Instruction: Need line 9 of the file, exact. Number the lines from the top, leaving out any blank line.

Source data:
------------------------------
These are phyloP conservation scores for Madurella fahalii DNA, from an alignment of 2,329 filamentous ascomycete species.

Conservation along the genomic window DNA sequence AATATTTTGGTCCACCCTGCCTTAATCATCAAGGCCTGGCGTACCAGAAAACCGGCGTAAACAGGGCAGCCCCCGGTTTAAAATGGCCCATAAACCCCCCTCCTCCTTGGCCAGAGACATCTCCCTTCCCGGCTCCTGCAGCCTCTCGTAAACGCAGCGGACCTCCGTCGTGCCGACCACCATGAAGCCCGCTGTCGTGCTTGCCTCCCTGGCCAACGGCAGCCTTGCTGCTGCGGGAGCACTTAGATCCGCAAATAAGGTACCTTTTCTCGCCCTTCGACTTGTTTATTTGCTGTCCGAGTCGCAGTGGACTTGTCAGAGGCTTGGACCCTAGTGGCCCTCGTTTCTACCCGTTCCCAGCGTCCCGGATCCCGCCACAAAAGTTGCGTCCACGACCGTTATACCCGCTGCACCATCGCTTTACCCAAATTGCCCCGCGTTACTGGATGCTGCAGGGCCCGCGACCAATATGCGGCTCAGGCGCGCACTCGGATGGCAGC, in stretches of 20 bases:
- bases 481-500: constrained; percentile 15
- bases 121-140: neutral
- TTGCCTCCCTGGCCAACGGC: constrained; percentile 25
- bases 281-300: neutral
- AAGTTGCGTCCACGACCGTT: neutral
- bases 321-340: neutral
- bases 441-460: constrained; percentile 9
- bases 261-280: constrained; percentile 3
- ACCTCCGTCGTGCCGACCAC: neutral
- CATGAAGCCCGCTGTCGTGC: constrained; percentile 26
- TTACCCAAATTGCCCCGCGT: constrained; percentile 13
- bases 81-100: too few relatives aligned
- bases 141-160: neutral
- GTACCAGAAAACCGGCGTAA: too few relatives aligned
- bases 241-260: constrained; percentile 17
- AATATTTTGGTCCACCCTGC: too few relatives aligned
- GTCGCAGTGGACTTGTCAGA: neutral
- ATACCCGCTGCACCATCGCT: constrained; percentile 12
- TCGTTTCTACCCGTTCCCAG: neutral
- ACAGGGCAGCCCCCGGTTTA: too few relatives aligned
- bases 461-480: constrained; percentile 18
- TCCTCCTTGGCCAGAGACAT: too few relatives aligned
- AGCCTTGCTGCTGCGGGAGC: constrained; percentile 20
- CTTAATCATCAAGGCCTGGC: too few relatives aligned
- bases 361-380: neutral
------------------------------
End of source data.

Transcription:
- bases 441-460: constrained; percentile 9